I’ve spent much of my adult life avoiding exercise, pretending that wine doesn’t have calories, and losing—and regaining—the same 25 pounds.
And yet, once again, this January I’m joining the masses of people resolving to get fit and trying to shed the extra weight, once and for all.
But this time, at least, I’m going in armed with knowledge, culled from an enormous body of research about diets. Turns out, there are many reasons diets fail more often than they work—and a few ways you just might be able to make them work better.
Here are 10 key truths about dieting that may make it easier to actually stick to your resolution this time. And, if nothing else, they’ll at least help you keep your efforts in perspective.
Dieting is a $70 billion industry
Let your taste buds savor this for a minute: The diet industry is basically successful because we—dieters—are not.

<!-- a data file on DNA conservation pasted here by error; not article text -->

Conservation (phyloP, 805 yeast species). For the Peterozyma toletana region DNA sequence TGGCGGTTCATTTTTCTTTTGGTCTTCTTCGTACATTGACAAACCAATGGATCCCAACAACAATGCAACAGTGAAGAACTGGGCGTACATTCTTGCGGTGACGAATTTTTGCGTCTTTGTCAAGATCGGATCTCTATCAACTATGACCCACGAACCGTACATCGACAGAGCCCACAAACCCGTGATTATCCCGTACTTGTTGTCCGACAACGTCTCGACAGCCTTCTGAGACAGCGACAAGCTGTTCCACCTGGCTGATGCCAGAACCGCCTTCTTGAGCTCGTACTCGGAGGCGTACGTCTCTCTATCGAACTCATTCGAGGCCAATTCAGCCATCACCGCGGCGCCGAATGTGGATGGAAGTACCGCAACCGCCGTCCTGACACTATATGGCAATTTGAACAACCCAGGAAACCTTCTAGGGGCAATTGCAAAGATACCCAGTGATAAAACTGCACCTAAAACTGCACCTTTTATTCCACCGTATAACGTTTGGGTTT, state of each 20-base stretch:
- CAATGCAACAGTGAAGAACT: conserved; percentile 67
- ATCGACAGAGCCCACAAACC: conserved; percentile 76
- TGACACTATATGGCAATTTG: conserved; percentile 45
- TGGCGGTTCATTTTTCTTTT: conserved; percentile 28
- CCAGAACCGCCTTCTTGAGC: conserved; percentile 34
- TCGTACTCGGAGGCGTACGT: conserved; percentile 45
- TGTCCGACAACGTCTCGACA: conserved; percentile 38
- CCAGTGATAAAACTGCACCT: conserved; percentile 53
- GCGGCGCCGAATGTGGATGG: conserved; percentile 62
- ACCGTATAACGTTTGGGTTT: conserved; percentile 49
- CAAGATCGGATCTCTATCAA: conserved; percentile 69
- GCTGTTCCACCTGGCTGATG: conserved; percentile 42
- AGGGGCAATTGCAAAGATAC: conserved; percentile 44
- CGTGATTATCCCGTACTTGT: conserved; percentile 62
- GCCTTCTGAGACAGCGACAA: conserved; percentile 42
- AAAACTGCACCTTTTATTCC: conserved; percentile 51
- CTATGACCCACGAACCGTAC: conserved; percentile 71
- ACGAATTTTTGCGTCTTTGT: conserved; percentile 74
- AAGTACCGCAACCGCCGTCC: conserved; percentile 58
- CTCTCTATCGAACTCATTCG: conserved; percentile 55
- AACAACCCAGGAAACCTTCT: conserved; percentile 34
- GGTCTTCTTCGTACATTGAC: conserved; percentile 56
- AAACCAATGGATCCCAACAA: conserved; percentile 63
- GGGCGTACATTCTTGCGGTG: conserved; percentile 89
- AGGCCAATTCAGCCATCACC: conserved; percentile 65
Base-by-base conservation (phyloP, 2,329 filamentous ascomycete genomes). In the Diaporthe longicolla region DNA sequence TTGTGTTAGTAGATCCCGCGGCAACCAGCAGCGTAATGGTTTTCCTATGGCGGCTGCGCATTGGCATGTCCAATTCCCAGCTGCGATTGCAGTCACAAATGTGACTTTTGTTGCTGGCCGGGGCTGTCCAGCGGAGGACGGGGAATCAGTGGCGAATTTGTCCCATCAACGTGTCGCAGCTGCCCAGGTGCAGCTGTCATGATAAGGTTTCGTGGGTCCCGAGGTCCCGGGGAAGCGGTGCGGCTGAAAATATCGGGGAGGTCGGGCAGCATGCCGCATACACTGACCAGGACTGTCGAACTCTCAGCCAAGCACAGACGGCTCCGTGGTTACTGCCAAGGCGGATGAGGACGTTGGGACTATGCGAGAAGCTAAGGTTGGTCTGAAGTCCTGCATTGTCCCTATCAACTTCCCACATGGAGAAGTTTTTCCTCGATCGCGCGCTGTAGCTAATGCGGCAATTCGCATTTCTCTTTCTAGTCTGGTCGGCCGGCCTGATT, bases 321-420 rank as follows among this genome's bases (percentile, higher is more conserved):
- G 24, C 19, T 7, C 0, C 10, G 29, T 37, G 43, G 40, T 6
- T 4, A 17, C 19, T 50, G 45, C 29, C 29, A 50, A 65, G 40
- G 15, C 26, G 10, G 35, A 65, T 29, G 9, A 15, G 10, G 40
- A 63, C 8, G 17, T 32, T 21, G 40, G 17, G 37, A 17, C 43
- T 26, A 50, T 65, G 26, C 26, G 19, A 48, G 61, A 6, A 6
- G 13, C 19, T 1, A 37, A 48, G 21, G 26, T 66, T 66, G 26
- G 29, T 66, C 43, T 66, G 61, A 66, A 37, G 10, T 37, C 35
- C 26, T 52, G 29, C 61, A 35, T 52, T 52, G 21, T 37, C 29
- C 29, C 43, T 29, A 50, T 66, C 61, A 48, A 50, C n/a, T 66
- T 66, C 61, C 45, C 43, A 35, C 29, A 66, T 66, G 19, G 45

Or more accurately, we’re successful for just long enough to make it seem like it’s possible. Yet through the years, the Centers for Disease Control has reported that 95% to 98% of all dieters fail to keep off the weight they’ve lost for three years.
Dieting research is skewed
The CDC uses three years as the benchmark to determine whether a diet has been successful—and defines success as keeping off the weight you’ve lost. Yet most obesity research only follows people for 18 months or less.
Critics say this renders most weight-loss studies inaccurate at best and, among skeptics like me, downright deceptive at worst.
Oh, and yes, much of the diet research is sponsored by the diet industry.
There is another big problem with a lot of that research: Dieters lie. Or put more kindly, we underreport what we shovel into our mouths.
In part, we don’t measure accurately or understand portion control. More on that below.
But with all the technology out there that enables researchers to track whatever they want to measure, you’d think that if someone really wanted to collect our data they would go further than to just ask us.
It’s not your fault
If anyone should be able to accurately report her dietary intake, it would be me. (Aside from the wine.)